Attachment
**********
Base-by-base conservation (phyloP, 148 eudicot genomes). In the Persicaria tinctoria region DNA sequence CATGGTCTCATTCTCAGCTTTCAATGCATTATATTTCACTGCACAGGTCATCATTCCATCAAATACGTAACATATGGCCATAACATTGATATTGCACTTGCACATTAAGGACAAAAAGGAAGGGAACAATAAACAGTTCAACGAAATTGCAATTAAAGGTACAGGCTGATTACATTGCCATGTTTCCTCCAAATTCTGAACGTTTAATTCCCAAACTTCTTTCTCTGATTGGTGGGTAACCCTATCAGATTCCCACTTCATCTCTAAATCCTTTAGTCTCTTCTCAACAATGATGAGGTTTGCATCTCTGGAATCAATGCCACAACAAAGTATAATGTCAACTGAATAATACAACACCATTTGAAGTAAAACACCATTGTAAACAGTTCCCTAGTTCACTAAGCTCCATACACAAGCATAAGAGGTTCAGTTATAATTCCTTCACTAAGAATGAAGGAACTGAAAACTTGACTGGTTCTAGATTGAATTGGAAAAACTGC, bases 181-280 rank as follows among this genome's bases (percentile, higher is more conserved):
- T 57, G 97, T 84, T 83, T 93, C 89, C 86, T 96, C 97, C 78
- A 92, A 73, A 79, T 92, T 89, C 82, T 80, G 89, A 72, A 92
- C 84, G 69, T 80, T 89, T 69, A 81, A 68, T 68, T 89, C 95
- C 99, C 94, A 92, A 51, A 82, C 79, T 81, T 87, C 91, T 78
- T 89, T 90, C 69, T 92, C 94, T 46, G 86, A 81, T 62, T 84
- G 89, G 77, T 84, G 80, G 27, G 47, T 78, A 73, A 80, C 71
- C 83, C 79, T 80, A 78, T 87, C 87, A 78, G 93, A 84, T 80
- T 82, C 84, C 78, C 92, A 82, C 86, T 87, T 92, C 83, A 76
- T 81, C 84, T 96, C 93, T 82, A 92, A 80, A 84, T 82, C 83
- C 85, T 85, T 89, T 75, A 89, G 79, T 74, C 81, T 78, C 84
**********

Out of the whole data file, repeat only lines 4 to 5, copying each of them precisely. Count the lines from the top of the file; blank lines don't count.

- C 84, G 69, T 80, T 89, T 69, A 81, A 68, T 68, T 89, C 95
- C 99, C 94, A 92, A 51, A 82, C 79, T 81, T 87, C 91, T 78